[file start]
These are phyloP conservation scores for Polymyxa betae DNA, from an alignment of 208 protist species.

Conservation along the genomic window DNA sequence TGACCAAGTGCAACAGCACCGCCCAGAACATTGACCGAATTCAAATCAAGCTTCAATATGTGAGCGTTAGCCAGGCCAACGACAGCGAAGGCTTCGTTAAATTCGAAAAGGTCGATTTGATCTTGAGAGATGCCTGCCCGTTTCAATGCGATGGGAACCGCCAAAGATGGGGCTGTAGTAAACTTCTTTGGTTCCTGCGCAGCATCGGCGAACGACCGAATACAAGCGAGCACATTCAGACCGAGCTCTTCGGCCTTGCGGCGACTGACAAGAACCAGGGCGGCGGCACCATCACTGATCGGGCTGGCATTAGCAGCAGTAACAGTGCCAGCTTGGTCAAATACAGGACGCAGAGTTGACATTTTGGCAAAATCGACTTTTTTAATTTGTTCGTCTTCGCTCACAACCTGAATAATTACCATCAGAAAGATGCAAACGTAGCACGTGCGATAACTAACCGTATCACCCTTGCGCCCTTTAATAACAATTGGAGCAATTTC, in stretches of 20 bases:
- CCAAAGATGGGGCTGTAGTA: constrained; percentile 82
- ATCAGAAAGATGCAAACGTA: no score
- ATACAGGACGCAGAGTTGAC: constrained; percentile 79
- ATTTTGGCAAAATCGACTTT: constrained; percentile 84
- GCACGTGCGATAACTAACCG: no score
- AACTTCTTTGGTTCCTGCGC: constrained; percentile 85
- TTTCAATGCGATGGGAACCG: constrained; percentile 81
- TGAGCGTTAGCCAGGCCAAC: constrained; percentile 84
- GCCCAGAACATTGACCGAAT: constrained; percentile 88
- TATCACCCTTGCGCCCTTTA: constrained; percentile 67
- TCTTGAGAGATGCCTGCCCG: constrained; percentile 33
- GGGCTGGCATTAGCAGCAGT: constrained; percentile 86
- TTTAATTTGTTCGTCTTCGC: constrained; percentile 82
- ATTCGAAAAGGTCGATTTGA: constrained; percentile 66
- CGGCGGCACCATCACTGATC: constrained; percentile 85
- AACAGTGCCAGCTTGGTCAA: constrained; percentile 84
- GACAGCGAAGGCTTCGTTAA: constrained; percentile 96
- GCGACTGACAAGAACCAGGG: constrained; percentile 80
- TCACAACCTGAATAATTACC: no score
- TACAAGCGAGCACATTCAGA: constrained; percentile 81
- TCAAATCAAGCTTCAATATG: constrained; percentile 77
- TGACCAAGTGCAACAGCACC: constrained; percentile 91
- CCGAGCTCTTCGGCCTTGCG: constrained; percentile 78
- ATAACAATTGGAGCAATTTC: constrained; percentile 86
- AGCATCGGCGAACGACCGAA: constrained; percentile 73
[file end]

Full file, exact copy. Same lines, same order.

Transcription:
These are phyloP conservation scores for Polymyxa betae DNA, from an alignment of 208 protist species.

Conservation along the genomic window DNA sequence TGACCAAGTGCAACAGCACCGCCCAGAACATTGACCGAATTCAAATCAAGCTTCAATATGTGAGCGTTAGCCAGGCCAACGACAGCGAAGGCTTCGTTAAATTCGAAAAGGTCGATTTGATCTTGAGAGATGCCTGCCCGTTTCAATGCGATGGGAACCGCCAAAGATGGGGCTGTAGTAAACTTCTTTGGTTCCTGCGCAGCATCGGCGAACGACCGAATACAAGCGAGCACATTCAGACCGAGCTCTTCGGCCTTGCGGCGACTGACAAGAACCAGGGCGGCGGCACCATCACTGATCGGGCTGGCATTAGCAGCAGTAACAGTGCCAGCTTGGTCAAATACAGGACGCAGAGTTGACATTTTGGCAAAATCGACTTTTTTAATTTGTTCGTCTTCGCTCACAACCTGAATAATTACCATCAGAAAGATGCAAACGTAGCACGTGCGATAACTAACCGTATCACCCTTGCGCCCTTTAATAACAATTGGAGCAATTTC, in stretches of 20 bases:
- CCAAAGATGGGGCTGTAGTA: constrained; percentile 82
- ATCAGAAAGATGCAAACGTA: no score
- ATACAGGACGCAGAGTTGAC: constrained; percentile 79
- ATTTTGGCAAAATCGACTTT: constrained; percentile 84
- GCACGTGCGATAACTAACCG: no score
- AACTTCTTTGGTTCCTGCGC: constrained; percentile 85
- TTTCAATGCGATGGGAACCG: constrained; percentile 81
- TGAGCGTTAGCCAGGCCAAC: constrained; percentile 84
- GCCCAGAACATTGACCGAAT: constrained; percentile 88
- TATCACCCTTGCGCCCTTTA: constrained; percentile 67
- TCTTGAGAGATGCCTGCCCG: constrained; percentile 33
- GGGCTGGCATTAGCAGCAGT: constrained; percentile 86
- TTTAATTTGTTCGTCTTCGC: constrained; percentile 82
- ATTCGAAAAGGTCGATTTGA: constrained; percentile 66
- CGGCGGCACCATCACTGATC: constrained; percentile 85
- AACAGTGCCAGCTTGGTCAA: constrained; percentile 84
- GACAGCGAAGGCTTCGTTAA: constrained; percentile 96
- GCGACTGACAAGAACCAGGG: constrained; percentile 80
- TCACAACCTGAATAATTACC: no score
- TACAAGCGAGCACATTCAGA: constrained; percentile 81
- TCAAATCAAGCTTCAATATG: constrained; percentile 77
- TGACCAAGTGCAACAGCACC: constrained; percentile 91
- CCGAGCTCTTCGGCCTTGCG: constrained; percentile 78
- ATAACAATTGGAGCAATTTC: constrained; percentile 86
- AGCATCGGCGAACGACCGAA: constrained; percentile 73